November 23, 2018 - 14:23 AMT
PanARMENIAN.Net - Building on decades of research, a new paper brings humans one step closer to a vaccine that targets the neurological hallmarks of Alzheimer's disease. Prevention may soon be possible, medical News Today.
Alzheimer's disease, the most common form of dementia, is a degenerative neurological disease.
Memory issues are often the first sign of the condition, which steadily progresses over time.
Although scientists are still investigating the exact causes of Alzheimer's disease, they believe that certain neurological markers play a significant role.
The disease seems to involve a buildup of specific proteins in the brain called beta-amyloid and tau. Doctors refer to these abnormal congregations as plaques and neurofibrillary tangles respectively.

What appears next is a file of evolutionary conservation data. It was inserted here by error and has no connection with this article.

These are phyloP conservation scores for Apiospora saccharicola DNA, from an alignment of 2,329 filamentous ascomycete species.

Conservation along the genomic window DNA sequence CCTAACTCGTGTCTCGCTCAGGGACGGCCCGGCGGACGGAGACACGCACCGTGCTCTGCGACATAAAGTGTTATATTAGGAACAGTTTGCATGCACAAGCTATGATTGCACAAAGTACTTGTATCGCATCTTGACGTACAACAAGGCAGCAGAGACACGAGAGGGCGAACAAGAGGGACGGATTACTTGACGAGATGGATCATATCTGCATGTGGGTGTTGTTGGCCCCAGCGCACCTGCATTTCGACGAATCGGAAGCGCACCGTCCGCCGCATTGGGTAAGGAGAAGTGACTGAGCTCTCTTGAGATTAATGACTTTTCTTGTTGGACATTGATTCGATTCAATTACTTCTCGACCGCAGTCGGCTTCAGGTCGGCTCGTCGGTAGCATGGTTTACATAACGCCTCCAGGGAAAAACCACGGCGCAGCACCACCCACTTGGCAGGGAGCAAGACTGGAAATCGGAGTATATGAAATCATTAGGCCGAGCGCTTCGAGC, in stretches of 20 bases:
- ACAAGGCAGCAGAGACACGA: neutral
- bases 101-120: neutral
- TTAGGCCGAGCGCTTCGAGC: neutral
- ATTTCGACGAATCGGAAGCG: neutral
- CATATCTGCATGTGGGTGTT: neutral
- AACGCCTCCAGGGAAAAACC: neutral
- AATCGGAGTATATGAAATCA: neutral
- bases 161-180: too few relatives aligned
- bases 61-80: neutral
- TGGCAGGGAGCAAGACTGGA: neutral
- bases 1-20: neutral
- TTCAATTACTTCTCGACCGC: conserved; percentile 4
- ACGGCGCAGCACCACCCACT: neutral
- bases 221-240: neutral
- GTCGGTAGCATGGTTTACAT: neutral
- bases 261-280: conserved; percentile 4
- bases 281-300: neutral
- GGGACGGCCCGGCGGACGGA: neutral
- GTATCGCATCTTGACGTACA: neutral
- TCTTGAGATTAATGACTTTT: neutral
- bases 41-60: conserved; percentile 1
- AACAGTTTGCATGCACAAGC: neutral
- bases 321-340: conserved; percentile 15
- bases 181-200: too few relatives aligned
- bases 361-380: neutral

Many scientists are on the hunt for a vaccine, including Dr. Roger Rosenberg, founding director of the Alzheimer's Disease Center at UT Southwestern in Dallas, TX.
In Dr. Rosenberg's latest paper, he describes a new approach. His team started by injecting DNA coding for amyloid into the skin rather than the muscle. The injected cells created a three-molecule chain of beta-amyloid (ab42).
This molecule chain sparked an immune response, generating antibodies that target ab42. The antibodies prevented the buildup of amyloid plaques and also indirectly prevented the buildup of tau.
The current study examined this response in mice and found that the vaccine produced a 40 percent reduction in beta-amyloid and up to a 50 percent reduction in tau. Importantly, there were no adverse immune reactions.
"This study is the culmination of a decade of research that has repeatedly demonstrated that this vaccine can effectively and safely target in animal models what we think may cause Alzheimer's disease," says Dr. Rosenberg, who is excited about the results. "I believe we're getting close to testing this therapy in people."